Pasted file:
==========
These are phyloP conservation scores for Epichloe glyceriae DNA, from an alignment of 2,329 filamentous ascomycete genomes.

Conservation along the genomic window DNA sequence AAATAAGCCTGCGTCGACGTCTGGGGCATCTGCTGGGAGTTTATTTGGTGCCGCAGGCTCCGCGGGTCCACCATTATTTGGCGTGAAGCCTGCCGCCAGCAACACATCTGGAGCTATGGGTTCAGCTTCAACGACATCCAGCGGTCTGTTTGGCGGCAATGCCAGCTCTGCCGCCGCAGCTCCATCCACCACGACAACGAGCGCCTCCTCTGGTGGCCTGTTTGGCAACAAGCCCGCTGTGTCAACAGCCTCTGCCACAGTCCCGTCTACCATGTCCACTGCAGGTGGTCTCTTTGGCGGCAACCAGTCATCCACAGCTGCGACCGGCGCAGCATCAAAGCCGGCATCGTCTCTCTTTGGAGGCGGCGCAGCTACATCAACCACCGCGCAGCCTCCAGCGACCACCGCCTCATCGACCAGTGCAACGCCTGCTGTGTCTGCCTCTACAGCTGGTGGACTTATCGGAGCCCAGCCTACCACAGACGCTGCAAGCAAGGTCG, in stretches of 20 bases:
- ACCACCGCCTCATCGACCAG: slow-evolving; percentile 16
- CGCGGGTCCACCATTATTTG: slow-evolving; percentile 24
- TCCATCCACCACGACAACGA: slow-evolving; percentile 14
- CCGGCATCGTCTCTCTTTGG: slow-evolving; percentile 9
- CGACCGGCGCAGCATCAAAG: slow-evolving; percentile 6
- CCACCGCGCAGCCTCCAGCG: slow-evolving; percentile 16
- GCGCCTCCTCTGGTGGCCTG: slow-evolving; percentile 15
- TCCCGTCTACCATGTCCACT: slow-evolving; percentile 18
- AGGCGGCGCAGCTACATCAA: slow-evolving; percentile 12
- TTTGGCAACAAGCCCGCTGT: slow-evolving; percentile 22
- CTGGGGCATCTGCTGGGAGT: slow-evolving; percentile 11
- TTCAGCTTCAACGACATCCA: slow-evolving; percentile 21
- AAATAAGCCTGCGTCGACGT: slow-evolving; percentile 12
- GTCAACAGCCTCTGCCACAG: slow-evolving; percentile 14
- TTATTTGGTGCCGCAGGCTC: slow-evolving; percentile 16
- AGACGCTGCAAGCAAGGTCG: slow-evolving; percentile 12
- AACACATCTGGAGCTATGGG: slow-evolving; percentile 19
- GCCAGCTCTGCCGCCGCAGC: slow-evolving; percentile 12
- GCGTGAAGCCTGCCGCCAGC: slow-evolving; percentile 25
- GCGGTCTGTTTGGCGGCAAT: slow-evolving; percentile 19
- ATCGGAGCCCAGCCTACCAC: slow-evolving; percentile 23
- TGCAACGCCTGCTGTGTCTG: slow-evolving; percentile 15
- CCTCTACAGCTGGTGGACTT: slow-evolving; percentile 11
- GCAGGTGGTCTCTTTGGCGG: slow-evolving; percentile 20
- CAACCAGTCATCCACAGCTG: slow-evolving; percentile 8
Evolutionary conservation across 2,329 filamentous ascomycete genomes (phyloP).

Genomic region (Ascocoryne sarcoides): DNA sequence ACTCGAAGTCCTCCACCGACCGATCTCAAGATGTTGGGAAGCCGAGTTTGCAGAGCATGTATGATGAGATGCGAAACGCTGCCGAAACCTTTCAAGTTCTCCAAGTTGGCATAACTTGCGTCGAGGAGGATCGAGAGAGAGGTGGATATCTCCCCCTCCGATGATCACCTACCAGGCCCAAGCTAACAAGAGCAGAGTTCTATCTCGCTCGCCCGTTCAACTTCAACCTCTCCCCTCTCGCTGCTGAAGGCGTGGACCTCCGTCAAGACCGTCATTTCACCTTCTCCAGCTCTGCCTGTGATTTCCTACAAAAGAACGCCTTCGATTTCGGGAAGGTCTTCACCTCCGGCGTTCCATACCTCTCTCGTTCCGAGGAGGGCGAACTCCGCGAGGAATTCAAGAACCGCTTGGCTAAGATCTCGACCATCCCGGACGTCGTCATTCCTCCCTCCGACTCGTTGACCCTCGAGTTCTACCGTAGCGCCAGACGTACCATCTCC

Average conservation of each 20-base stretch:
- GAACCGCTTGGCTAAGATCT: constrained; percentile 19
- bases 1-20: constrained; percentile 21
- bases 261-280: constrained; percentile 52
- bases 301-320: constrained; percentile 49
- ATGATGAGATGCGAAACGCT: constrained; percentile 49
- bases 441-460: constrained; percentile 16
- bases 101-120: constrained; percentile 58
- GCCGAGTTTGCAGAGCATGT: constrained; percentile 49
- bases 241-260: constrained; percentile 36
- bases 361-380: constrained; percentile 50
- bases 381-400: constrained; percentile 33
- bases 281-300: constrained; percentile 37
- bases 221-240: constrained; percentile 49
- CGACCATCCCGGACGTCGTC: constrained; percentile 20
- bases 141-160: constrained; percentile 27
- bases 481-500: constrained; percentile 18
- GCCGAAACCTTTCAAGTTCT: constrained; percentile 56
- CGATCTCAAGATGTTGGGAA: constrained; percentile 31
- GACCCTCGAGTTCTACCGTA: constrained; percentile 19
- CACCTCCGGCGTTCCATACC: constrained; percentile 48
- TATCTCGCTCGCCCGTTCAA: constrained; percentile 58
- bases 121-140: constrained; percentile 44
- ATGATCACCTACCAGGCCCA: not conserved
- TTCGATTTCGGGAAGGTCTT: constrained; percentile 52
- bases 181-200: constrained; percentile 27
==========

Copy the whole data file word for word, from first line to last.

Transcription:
These are phyloP conservation scores for Epichloe glyceriae DNA, from an alignment of 2,329 filamentous ascomycete genomes.

Conservation along the genomic window DNA sequence AAATAAGCCTGCGTCGACGTCTGGGGCATCTGCTGGGAGTTTATTTGGTGCCGCAGGCTCCGCGGGTCCACCATTATTTGGCGTGAAGCCTGCCGCCAGCAACACATCTGGAGCTATGGGTTCAGCTTCAACGACATCCAGCGGTCTGTTTGGCGGCAATGCCAGCTCTGCCGCCGCAGCTCCATCCACCACGACAACGAGCGCCTCCTCTGGTGGCCTGTTTGGCAACAAGCCCGCTGTGTCAACAGCCTCTGCCACAGTCCCGTCTACCATGTCCACTGCAGGTGGTCTCTTTGGCGGCAACCAGTCATCCACAGCTGCGACCGGCGCAGCATCAAAGCCGGCATCGTCTCTCTTTGGAGGCGGCGCAGCTACATCAACCACCGCGCAGCCTCCAGCGACCACCGCCTCATCGACCAGTGCAACGCCTGCTGTGTCTGCCTCTACAGCTGGTGGACTTATCGGAGCCCAGCCTACCACAGACGCTGCAAGCAAGGTCG, in stretches of 20 bases:
- ACCACCGCCTCATCGACCAG: slow-evolving; percentile 16
- CGCGGGTCCACCATTATTTG: slow-evolving; percentile 24
- TCCATCCACCACGACAACGA: slow-evolving; percentile 14
- CCGGCATCGTCTCTCTTTGG: slow-evolving; percentile 9
- CGACCGGCGCAGCATCAAAG: slow-evolving; percentile 6
- CCACCGCGCAGCCTCCAGCG: slow-evolving; percentile 16
- GCGCCTCCTCTGGTGGCCTG: slow-evolving; percentile 15
- TCCCGTCTACCATGTCCACT: slow-evolving; percentile 18
- AGGCGGCGCAGCTACATCAA: slow-evolving; percentile 12
- TTTGGCAACAAGCCCGCTGT: slow-evolving; percentile 22
- CTGGGGCATCTGCTGGGAGT: slow-evolving; percentile 11
- TTCAGCTTCAACGACATCCA: slow-evolving; percentile 21
- AAATAAGCCTGCGTCGACGT: slow-evolving; percentile 12
- GTCAACAGCCTCTGCCACAG: slow-evolving; percentile 14
- TTATTTGGTGCCGCAGGCTC: slow-evolving; percentile 16
- AGACGCTGCAAGCAAGGTCG: slow-evolving; percentile 12
- AACACATCTGGAGCTATGGG: slow-evolving; percentile 19
- GCCAGCTCTGCCGCCGCAGC: slow-evolving; percentile 12
- GCGTGAAGCCTGCCGCCAGC: slow-evolving; percentile 25
- GCGGTCTGTTTGGCGGCAAT: slow-evolving; percentile 19
- ATCGGAGCCCAGCCTACCAC: slow-evolving; percentile 23
- TGCAACGCCTGCTGTGTCTG: slow-evolving; percentile 15
- CCTCTACAGCTGGTGGACTT: slow-evolving; percentile 11
- GCAGGTGGTCTCTTTGGCGG: slow-evolving; percentile 20
- CAACCAGTCATCCACAGCTG: slow-evolving; percentile 8
Evolutionary conservation across 2,329 filamentous ascomycete genomes (phyloP).

Genomic region (Ascocoryne sarcoides): DNA sequence ACTCGAAGTCCTCCACCGACCGATCTCAAGATGTTGGGAAGCCGAGTTTGCAGAGCATGTATGATGAGATGCGAAACGCTGCCGAAACCTTTCAAGTTCTCCAAGTTGGCATAACTTGCGTCGAGGAGGATCGAGAGAGAGGTGGATATCTCCCCCTCCGATGATCACCTACCAGGCCCAAGCTAACAAGAGCAGAGTTCTATCTCGCTCGCCCGTTCAACTTCAACCTCTCCCCTCTCGCTGCTGAAGGCGTGGACCTCCGTCAAGACCGTCATTTCACCTTCTCCAGCTCTGCCTGTGATTTCCTACAAAAGAACGCCTTCGATTTCGGGAAGGTCTTCACCTCCGGCGTTCCATACCTCTCTCGTTCCGAGGAGGGCGAACTCCGCGAGGAATTCAAGAACCGCTTGGCTAAGATCTCGACCATCCCGGACGTCGTCATTCCTCCCTCCGACTCGTTGACCCTCGAGTTCTACCGTAGCGCCAGACGTACCATCTCC

Average conservation of each 20-base stretch:
- GAACCGCTTGGCTAAGATCT: constrained; percentile 19
- bases 1-20: constrained; percentile 21
- bases 261-280: constrained; percentile 52
- bases 301-320: constrained; percentile 49
- ATGATGAGATGCGAAACGCT: constrained; percentile 49
- bases 441-460: constrained; percentile 16
- bases 101-120: constrained; percentile 58
- GCCGAGTTTGCAGAGCATGT: constrained; percentile 49
- bases 241-260: constrained; percentile 36
- bases 361-380: constrained; percentile 50
- bases 381-400: constrained; percentile 33
- bases 281-300: constrained; percentile 37
- bases 221-240: constrained; percentile 49
- CGACCATCCCGGACGTCGTC: constrained; percentile 20
- bases 141-160: constrained; percentile 27
- bases 481-500: constrained; percentile 18
- GCCGAAACCTTTCAAGTTCT: constrained; percentile 56
- CGATCTCAAGATGTTGGGAA: constrained; percentile 31
- GACCCTCGAGTTCTACCGTA: constrained; percentile 19
- CACCTCCGGCGTTCCATACC: constrained; percentile 48
- TATCTCGCTCGCCCGTTCAA: constrained; percentile 58
- bases 121-140: constrained; percentile 44
- ATGATCACCTACCAGGCCCA: not conserved
- TTCGATTTCGGGAAGGTCTT: constrained; percentile 52
- bases 181-200: constrained; percentile 27